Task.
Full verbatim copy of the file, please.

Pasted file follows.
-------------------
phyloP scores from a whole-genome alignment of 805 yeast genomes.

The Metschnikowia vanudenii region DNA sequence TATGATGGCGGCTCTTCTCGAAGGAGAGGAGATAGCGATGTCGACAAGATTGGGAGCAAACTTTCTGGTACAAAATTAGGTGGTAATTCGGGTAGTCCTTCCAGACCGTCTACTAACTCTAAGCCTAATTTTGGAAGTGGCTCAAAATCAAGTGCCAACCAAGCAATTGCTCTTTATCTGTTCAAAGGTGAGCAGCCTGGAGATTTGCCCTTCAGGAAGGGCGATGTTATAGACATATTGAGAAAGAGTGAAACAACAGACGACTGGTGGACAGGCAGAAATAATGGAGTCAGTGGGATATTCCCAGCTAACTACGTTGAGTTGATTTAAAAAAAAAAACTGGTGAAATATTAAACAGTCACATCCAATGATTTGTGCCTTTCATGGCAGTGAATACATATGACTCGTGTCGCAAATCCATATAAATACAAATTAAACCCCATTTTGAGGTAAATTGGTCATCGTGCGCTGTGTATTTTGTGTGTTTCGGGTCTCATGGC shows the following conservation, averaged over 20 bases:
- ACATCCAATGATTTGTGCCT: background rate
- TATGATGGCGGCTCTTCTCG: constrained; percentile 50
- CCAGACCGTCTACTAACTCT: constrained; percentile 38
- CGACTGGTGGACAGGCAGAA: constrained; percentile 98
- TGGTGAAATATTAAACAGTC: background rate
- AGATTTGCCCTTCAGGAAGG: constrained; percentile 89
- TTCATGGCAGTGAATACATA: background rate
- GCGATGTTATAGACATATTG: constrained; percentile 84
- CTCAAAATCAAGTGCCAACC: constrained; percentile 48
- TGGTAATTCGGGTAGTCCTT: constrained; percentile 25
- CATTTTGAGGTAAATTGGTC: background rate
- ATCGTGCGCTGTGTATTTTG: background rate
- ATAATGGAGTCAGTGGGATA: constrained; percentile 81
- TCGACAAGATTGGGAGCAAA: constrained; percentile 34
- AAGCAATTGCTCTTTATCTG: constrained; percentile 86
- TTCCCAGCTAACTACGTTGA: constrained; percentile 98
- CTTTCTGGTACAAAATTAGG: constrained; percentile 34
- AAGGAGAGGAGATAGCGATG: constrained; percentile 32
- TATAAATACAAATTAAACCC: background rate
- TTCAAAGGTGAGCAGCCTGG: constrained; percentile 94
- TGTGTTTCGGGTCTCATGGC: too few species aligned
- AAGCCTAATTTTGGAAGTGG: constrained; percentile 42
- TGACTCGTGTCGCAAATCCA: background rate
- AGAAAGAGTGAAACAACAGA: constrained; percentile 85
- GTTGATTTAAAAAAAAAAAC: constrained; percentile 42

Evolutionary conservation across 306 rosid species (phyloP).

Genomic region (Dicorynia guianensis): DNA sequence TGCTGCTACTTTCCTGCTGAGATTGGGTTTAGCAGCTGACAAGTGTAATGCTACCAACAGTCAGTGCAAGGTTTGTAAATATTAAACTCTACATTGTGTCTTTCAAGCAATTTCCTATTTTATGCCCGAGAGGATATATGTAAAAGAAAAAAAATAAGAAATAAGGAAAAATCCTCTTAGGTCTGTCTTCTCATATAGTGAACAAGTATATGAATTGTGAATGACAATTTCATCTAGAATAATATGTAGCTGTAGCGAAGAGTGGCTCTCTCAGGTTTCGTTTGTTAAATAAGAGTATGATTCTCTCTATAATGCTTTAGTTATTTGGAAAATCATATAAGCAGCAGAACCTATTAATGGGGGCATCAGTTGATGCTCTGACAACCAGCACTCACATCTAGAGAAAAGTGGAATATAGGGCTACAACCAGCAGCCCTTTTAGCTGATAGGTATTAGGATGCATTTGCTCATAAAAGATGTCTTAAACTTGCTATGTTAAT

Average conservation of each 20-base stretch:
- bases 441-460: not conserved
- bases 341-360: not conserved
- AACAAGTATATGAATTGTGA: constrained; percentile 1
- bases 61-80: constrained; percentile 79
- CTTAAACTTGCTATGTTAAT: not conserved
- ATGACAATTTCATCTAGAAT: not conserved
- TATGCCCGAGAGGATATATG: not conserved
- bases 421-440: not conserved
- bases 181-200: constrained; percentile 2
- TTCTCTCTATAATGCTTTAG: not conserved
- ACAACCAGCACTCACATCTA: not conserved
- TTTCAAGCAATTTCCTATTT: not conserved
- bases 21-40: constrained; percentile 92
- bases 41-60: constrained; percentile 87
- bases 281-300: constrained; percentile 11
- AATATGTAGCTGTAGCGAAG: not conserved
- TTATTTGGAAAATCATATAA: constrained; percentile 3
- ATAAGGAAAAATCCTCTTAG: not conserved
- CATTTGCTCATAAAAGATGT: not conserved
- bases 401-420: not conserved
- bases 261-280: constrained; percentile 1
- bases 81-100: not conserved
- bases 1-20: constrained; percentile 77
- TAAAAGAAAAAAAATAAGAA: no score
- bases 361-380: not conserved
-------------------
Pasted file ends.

phyloP scores from a whole-genome alignment of 805 yeast genomes.

The Metschnikowia vanudenii region DNA sequence TATGATGGCGGCTCTTCTCGAAGGAGAGGAGATAGCGATGTCGACAAGATTGGGAGCAAACTTTCTGGTACAAAATTAGGTGGTAATTCGGGTAGTCCTTCCAGACCGTCTACTAACTCTAAGCCTAATTTTGGAAGTGGCTCAAAATCAAGTGCCAACCAAGCAATTGCTCTTTATCTGTTCAAAGGTGAGCAGCCTGGAGATTTGCCCTTCAGGAAGGGCGATGTTATAGACATATTGAGAAAGAGTGAAACAACAGACGACTGGTGGACAGGCAGAAATAATGGAGTCAGTGGGATATTCCCAGCTAACTACGTTGAGTTGATTTAAAAAAAAAAACTGGTGAAATATTAAACAGTCACATCCAATGATTTGTGCCTTTCATGGCAGTGAATACATATGACTCGTGTCGCAAATCCATATAAATACAAATTAAACCCCATTTTGAGGTAAATTGGTCATCGTGCGCTGTGTATTTTGTGTGTTTCGGGTCTCATGGC shows the following conservation, averaged over 20 bases:
- ACATCCAATGATTTGTGCCT: background rate
- TATGATGGCGGCTCTTCTCG: constrained; percentile 50
- CCAGACCGTCTACTAACTCT: constrained; percentile 38
- CGACTGGTGGACAGGCAGAA: constrained; percentile 98
- TGGTGAAATATTAAACAGTC: background rate
- AGATTTGCCCTTCAGGAAGG: constrained; percentile 89
- TTCATGGCAGTGAATACATA: background rate
- GCGATGTTATAGACATATTG: constrained; percentile 84
- CTCAAAATCAAGTGCCAACC: constrained; percentile 48
- TGGTAATTCGGGTAGTCCTT: constrained; percentile 25
- CATTTTGAGGTAAATTGGTC: background rate
- ATCGTGCGCTGTGTATTTTG: background rate
- ATAATGGAGTCAGTGGGATA: constrained; percentile 81
- TCGACAAGATTGGGAGCAAA: constrained; percentile 34
- AAGCAATTGCTCTTTATCTG: constrained; percentile 86
- TTCCCAGCTAACTACGTTGA: constrained; percentile 98
- CTTTCTGGTACAAAATTAGG: constrained; percentile 34
- AAGGAGAGGAGATAGCGATG: constrained; percentile 32
- TATAAATACAAATTAAACCC: background rate
- TTCAAAGGTGAGCAGCCTGG: constrained; percentile 94
- TGTGTTTCGGGTCTCATGGC: too few species aligned
- AAGCCTAATTTTGGAAGTGG: constrained; percentile 42
- TGACTCGTGTCGCAAATCCA: background rate
- AGAAAGAGTGAAACAACAGA: constrained; percentile 85
- GTTGATTTAAAAAAAAAAAC: constrained; percentile 42

Evolutionary conservation across 306 rosid species (phyloP).

Genomic region (Dicorynia guianensis): DNA sequence TGCTGCTACTTTCCTGCTGAGATTGGGTTTAGCAGCTGACAAGTGTAATGCTACCAACAGTCAGTGCAAGGTTTGTAAATATTAAACTCTACATTGTGTCTTTCAAGCAATTTCCTATTTTATGCCCGAGAGGATATATGTAAAAGAAAAAAAATAAGAAATAAGGAAAAATCCTCTTAGGTCTGTCTTCTCATATAGTGAACAAGTATATGAATTGTGAATGACAATTTCATCTAGAATAATATGTAGCTGTAGCGAAGAGTGGCTCTCTCAGGTTTCGTTTGTTAAATAAGAGTATGATTCTCTCTATAATGCTTTAGTTATTTGGAAAATCATATAAGCAGCAGAACCTATTAATGGGGGCATCAGTTGATGCTCTGACAACCAGCACTCACATCTAGAGAAAAGTGGAATATAGGGCTACAACCAGCAGCCCTTTTAGCTGATAGGTATTAGGATGCATTTGCTCATAAAAGATGTCTTAAACTTGCTATGTTAAT

Average conservation of each 20-base stretch:
- bases 441-460: not conserved
- bases 341-360: not conserved
- AACAAGTATATGAATTGTGA: constrained; percentile 1
- bases 61-80: constrained; percentile 79
- CTTAAACTTGCTATGTTAAT: not conserved
- ATGACAATTTCATCTAGAAT: not conserved
- TATGCCCGAGAGGATATATG: not conserved
- bases 421-440: not conserved
- bases 181-200: constrained; percentile 2
- TTCTCTCTATAATGCTTTAG: not conserved
- ACAACCAGCACTCACATCTA: not conserved
- TTTCAAGCAATTTCCTATTT: not conserved
- bases 21-40: constrained; percentile 92
- bases 41-60: constrained; percentile 87
- bases 281-300: constrained; percentile 11
- AATATGTAGCTGTAGCGAAG: not conserved
- TTATTTGGAAAATCATATAA: constrained; percentile 3
- ATAAGGAAAAATCCTCTTAG: not conserved
- CATTTGCTCATAAAAGATGT: not conserved
- bases 401-420: not conserved
- bases 261-280: constrained; percentile 1
- bases 81-100: not conserved
- bases 1-20: constrained; percentile 77
- TAAAAGAAAAAAAATAAGAA: no score
- bases 361-380: not conserved